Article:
Team News, 2006-2007 Season - Ohlone College Renegades Women's Basketball
Ohlone women have Wright stuff
Super-quick point guard out of Berkeley High leads Renegades to NorCal playoffs
By Kyle Bonagura, Staff writer.
Reprinted from Inside Bay Area - February 22, 2007.
Fremont—Anyone who has seen Ohlone College point guard Danesha Wright play basketball knows she belongs in a Division I program, and if it were not for a suspicious ruling by the NCAA two years ago, she'd already be there.
The Oakland native and former Berkeley High star drew plenty of interest during her standout high school career and was all set to entertain scholarship offers from numerous schools on the West Coast.
However, there was one problem. Her initial SAT score fell below the NCAA requirement for its student-athletes.
"It was frustrating for her," said Gene Nakamura, Wright's coach at Berkeley. "She just showed up and took the test the first time, she basically took it blind. After her score came back, she studied for four months at Berkeley Youth Alternatives and scored like 1,100 (out of 1,600). The NCAA said it was too high a jump (in scores and was red-flagged). It really upsets me because she went to tutoring just to take that test. She should of had that chance (to go Division I)."
So Wright, who was a third-team All-ANG selection after her senior year in 2005, took her game to South Plains College in Levelland, Texas—a city of about 13,000 near Lubbock in west Texas.
Wright immediately was thrown into the starting lineup, but an ankle injury sidelined her for about a month. In that time, the team's coach, Michelle Wyatt, all but forgot about Wright. When she returned to the court, her playing time diminished, and Wright got to thinking.
"I wasn't happy there. I was homesick, and I wanted to play," Wright said.
She made up her mind to come back to the Bay Area, where she has always had a great support group around her. Two of her biggest supporters, Bob and Tina Frey, just happened to be assistant coaches at Ohlone.
"Bob and Tina are as close to Danesha as they are to their own child," said Ohlone head coach Elizabeth Stanley. "When she was unhappy in Texas, she would turn to them for advice. She knew if she came to Ohlone they'd look after her."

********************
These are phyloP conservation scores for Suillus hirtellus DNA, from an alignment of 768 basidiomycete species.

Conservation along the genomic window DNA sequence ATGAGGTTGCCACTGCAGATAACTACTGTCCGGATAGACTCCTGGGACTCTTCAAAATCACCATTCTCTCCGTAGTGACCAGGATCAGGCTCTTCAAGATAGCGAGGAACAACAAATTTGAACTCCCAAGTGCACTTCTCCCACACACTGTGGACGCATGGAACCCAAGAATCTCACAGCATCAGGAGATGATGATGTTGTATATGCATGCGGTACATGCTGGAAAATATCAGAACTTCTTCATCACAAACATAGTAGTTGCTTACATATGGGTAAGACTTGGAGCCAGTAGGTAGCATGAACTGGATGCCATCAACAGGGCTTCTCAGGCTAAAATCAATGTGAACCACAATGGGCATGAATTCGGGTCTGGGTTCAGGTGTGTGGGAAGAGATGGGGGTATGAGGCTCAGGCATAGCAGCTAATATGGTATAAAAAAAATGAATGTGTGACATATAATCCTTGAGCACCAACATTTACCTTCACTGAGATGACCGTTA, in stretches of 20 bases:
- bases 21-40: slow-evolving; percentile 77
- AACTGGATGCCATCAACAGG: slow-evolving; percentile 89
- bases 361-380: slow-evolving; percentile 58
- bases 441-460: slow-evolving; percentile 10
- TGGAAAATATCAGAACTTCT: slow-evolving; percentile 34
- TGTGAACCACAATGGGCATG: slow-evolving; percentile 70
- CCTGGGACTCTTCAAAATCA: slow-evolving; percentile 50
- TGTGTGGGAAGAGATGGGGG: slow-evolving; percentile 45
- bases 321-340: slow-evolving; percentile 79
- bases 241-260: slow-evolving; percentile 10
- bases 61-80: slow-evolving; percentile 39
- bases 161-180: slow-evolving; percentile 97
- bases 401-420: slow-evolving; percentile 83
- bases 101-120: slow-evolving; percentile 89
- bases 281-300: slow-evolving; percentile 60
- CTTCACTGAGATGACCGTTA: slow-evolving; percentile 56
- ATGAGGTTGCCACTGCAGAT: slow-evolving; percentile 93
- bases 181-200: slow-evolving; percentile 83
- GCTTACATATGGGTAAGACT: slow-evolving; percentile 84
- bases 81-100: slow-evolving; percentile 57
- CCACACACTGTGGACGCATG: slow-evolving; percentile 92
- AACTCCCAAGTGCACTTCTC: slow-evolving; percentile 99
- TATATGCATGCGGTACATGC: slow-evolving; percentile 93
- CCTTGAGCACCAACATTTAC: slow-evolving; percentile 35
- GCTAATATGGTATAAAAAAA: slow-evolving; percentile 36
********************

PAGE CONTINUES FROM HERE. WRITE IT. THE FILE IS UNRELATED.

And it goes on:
It was settled, Wright returned to her Oakland home and enrolled at Ohlone. She lives with her mother and stepfather, Jennifer and Christopher Blanchard, and her 6-year old sister, Camille, and makes the roughly 30-mile drive from Oakland to Fremont nearly every day.
Things couldn't be much better.
The transition was rather seamless for Wright, who quickly meshed with her new teammates as they prepared for the season. Ohlone (25-5) is ranked No.9 in Northern California heading into Friday's first-round game at City College of San Francisco in the NorCal Regional playoffs.
Wright was recently named the Coast Conference MVP and first-team all-state after averaging 20.4 points, 8.3 assists and 4.6 steals per game.
At just 5-foot-3, Wright is hardly an imposing figure, but her quickness and ballhandling skills quickly make on lookers forget about her lack of height.
"Sometimes opposing fans end up cheering for her because she is so fun to watch," Stanley said.
Wright can only laugh. These junior college games are almost child's play for her considering she grew up playing against boys much bigger and faster than anyone she sees at the JC level.
"I had to learn how to dribble or the guys wouldn't have let me play with them," Wright said.
She doesn't have any female family members around her age, so she found her self tagging along with her older male cousins to pickup games, starting in about fifth grade.
Eventually she started playing organized ball and ended up going to Berkeley to play in the storied program Nakamura had built. It didn't taske long for Nakamura to realize what a special player he had. She played varsity four years, including starting her final three years.
For now, Wright is focused on taking Ohlone to the state championship, but soon recruiting will pick up again. The electrifying point guard said she hopes to stay in California, but will be open to any school on the West Coast.
She may be arriving on the Division I scene later than originally expected, but Wright is poised to leave a lasting impact at whatever schools she picks.
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